Data from: Temporal migration pattern and mating tactics influence size-assortative mating in Rana temporaria
Dittrich, Carolin et al. (2017), Data from: Temporal migration pattern and mating tactics influence size-assortative mating in Rana temporaria, Dryad, Dataset, https://doi.org/10.5061/dryad.54k41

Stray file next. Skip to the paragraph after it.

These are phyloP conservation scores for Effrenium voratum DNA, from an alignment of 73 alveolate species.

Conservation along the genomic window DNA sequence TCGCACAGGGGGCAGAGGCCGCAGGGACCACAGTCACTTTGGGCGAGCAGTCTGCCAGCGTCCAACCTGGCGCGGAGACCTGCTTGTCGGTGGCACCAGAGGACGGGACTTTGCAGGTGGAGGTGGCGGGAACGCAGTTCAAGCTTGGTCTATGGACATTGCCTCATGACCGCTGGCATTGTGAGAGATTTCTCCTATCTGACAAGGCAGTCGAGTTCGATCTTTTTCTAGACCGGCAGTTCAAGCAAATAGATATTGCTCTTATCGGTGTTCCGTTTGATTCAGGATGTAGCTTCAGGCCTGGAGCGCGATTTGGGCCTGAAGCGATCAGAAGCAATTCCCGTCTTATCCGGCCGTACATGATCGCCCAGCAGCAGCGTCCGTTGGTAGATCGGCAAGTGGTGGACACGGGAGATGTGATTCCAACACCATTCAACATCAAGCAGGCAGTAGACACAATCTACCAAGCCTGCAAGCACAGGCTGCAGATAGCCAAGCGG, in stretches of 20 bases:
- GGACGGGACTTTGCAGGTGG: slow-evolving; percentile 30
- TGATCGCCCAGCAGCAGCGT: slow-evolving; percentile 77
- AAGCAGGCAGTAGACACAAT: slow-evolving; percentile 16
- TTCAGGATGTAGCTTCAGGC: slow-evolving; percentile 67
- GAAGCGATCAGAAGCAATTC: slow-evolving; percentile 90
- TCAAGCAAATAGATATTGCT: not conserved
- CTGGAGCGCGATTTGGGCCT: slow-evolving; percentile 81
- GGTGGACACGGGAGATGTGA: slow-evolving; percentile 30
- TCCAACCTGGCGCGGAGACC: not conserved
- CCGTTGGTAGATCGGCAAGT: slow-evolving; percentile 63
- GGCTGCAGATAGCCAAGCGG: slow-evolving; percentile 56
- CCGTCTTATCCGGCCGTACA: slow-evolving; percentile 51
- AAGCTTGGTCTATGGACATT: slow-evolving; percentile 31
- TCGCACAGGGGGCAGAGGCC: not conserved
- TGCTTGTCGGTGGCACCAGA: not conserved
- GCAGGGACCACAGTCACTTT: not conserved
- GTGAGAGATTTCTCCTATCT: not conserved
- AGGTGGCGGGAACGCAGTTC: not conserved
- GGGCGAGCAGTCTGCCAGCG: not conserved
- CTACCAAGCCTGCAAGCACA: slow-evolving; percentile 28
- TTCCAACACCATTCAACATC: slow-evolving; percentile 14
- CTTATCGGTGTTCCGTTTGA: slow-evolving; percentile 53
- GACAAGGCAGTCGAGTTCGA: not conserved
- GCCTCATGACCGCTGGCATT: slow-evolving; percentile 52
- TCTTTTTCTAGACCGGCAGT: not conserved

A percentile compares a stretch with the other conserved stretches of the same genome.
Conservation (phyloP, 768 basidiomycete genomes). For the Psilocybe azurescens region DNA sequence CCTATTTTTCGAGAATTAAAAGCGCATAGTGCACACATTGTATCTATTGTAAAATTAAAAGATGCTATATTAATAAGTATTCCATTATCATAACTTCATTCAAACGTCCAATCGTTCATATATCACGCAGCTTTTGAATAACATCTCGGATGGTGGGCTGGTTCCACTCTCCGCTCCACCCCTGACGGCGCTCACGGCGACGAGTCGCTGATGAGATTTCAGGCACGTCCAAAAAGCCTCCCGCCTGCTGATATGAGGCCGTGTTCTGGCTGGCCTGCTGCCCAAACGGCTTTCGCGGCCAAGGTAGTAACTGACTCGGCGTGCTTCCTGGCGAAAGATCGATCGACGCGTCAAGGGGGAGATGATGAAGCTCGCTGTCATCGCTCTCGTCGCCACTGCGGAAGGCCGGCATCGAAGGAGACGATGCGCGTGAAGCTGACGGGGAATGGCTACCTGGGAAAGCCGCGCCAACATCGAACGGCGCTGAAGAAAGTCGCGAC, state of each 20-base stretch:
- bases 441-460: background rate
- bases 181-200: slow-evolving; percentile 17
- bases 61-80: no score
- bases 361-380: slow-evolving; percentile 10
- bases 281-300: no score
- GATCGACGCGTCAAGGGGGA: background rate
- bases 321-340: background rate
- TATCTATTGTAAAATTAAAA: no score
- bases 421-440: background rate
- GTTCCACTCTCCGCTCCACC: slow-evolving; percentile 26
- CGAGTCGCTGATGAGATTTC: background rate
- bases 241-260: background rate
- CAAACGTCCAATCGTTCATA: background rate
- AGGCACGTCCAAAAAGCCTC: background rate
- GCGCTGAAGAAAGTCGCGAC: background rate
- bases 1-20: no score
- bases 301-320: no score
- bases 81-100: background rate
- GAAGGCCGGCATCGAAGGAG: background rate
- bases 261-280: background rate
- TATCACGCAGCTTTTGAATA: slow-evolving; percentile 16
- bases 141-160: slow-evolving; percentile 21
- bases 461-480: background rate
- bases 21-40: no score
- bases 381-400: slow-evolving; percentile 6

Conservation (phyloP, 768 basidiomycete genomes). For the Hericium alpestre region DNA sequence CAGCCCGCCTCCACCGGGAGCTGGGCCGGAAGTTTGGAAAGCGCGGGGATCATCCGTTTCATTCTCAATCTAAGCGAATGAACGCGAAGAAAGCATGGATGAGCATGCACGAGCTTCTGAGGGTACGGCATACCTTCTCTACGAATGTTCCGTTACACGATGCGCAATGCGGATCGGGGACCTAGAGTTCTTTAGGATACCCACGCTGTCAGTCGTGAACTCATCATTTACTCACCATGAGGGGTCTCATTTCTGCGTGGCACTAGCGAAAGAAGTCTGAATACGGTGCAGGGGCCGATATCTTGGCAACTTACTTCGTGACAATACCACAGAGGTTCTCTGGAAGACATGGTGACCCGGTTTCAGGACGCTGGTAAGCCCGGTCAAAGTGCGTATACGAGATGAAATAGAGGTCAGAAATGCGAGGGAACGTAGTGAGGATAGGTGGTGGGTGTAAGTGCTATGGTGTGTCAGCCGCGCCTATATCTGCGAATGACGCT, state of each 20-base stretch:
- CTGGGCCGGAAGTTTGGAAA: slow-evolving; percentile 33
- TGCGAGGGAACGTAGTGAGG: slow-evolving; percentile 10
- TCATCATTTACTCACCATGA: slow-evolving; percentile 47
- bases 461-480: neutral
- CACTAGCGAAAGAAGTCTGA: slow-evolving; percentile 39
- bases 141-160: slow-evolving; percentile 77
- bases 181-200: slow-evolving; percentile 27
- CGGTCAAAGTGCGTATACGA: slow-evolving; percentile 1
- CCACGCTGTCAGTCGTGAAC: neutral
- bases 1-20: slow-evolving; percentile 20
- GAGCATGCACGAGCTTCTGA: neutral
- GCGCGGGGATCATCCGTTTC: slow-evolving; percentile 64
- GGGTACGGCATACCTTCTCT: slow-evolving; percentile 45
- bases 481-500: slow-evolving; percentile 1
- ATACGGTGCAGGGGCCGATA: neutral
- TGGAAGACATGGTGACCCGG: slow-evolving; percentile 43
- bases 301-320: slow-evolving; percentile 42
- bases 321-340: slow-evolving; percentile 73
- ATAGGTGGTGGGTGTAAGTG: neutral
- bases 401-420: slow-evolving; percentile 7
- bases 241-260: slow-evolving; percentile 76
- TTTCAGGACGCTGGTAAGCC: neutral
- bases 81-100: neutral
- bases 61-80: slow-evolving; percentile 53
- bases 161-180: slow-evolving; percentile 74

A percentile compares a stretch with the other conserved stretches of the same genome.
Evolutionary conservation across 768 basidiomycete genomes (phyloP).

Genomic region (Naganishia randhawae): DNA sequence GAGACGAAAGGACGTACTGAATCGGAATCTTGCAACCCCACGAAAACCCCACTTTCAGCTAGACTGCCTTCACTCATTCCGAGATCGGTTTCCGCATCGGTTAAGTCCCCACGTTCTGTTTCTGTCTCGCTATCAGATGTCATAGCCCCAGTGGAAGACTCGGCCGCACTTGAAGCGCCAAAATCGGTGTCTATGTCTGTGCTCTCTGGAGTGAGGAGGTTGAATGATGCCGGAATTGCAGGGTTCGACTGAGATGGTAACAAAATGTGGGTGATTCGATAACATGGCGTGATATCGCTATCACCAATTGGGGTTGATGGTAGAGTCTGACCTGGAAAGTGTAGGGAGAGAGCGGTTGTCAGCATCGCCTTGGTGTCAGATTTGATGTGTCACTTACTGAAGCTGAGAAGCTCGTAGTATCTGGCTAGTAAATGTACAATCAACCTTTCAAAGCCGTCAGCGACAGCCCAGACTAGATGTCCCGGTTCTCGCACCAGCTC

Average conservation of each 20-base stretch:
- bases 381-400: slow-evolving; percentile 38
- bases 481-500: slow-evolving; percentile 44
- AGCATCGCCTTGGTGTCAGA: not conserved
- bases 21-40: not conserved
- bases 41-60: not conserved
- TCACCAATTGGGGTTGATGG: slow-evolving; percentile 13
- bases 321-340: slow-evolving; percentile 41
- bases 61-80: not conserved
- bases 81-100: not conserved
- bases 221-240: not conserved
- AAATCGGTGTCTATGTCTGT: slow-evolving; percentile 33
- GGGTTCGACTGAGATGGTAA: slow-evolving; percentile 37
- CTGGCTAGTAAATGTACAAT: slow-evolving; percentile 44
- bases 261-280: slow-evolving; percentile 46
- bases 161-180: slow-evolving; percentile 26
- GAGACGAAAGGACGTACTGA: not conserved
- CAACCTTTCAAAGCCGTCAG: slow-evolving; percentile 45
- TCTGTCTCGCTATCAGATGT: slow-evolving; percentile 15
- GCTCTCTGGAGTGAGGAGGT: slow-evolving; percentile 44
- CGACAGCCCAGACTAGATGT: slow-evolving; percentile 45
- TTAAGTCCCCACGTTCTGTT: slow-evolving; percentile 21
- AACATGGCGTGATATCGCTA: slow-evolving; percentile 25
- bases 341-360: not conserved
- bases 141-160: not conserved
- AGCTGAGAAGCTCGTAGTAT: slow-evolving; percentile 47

Assortative mating is a common pattern in sexually reproducing species, but the mechanisms leading to assortment remain poorly understood. By using the European common frog (Rana temporaria) as a model, we aim to understand the mechanisms leading to size-assortative mating in amphibians. With data from natural populations collected over several years, we first show a consistent pattern of size-assortative mating across our two study populations. We subsequently ask if assortative mating may be explained by mate availability due to temporal segregation of migrating individuals with specific sizes. With additional experiments we finally assess whether size-assortative mating is adaptive, i.e. influenced by mating competition among males, or by reduced fertilization in size-mismatched pairs. We find that size-assortative mating is in accordance with differences in mate availability during migration where larger individuals of both sexes reach breeding ponds earlier than smaller individuals. We observe an indiscriminate mate choice behavior of small males, probably due to an advantage of larger males in taking over females during scramble competition. The tactic of small males, to be faster and less discriminative than large males, may increase their chances to get access to females. Experimental tests indicate that the fertilization success is not affected by size-assortment. However, since female fecundity is highly correlated with body size, males preferring larger females should maximize their number of offspring. Therefore, we conclude that in this frog species mate choice is more complex than formerly believed.